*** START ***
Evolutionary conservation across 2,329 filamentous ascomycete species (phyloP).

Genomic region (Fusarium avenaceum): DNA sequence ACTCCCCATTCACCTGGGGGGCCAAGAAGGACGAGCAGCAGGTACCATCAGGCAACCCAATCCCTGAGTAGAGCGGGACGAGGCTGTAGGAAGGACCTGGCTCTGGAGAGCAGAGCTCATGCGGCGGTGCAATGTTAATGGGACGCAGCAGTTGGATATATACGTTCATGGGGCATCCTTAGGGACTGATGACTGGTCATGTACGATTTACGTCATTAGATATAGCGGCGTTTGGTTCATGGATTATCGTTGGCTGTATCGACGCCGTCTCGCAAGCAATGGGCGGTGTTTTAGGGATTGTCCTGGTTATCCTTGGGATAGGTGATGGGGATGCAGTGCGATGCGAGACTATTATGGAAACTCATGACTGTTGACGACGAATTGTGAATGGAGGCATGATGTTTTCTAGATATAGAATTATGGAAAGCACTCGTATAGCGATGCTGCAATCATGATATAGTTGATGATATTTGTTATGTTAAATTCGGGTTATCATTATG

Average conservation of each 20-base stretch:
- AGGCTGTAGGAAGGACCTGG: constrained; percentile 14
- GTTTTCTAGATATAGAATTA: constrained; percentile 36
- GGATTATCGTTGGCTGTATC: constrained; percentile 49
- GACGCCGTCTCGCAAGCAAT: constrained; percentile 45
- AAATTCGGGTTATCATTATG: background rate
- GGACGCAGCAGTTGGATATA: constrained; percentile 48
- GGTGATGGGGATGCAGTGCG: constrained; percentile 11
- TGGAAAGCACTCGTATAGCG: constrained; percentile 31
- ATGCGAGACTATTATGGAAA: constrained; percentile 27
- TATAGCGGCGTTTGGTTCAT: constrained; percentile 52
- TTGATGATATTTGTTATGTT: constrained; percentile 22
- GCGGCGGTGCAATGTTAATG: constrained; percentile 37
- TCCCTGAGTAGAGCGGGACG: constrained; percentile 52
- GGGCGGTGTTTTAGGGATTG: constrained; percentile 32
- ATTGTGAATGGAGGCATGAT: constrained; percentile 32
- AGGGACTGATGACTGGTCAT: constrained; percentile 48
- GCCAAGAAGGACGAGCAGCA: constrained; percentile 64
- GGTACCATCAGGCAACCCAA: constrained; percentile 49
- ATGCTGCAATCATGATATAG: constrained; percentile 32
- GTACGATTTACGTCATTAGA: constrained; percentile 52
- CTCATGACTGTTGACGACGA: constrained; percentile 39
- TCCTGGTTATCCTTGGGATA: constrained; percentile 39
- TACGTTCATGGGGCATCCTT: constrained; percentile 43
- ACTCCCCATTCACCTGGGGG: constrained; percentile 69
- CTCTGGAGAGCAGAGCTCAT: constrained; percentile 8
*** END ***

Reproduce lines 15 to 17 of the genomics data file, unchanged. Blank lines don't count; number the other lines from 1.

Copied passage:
- GCGGCGGTGCAATGTTAATG: constrained; percentile 37
- TCCCTGAGTAGAGCGGGACG: constrained; percentile 52
- GGGCGGTGTTTTAGGGATTG: constrained; percentile 32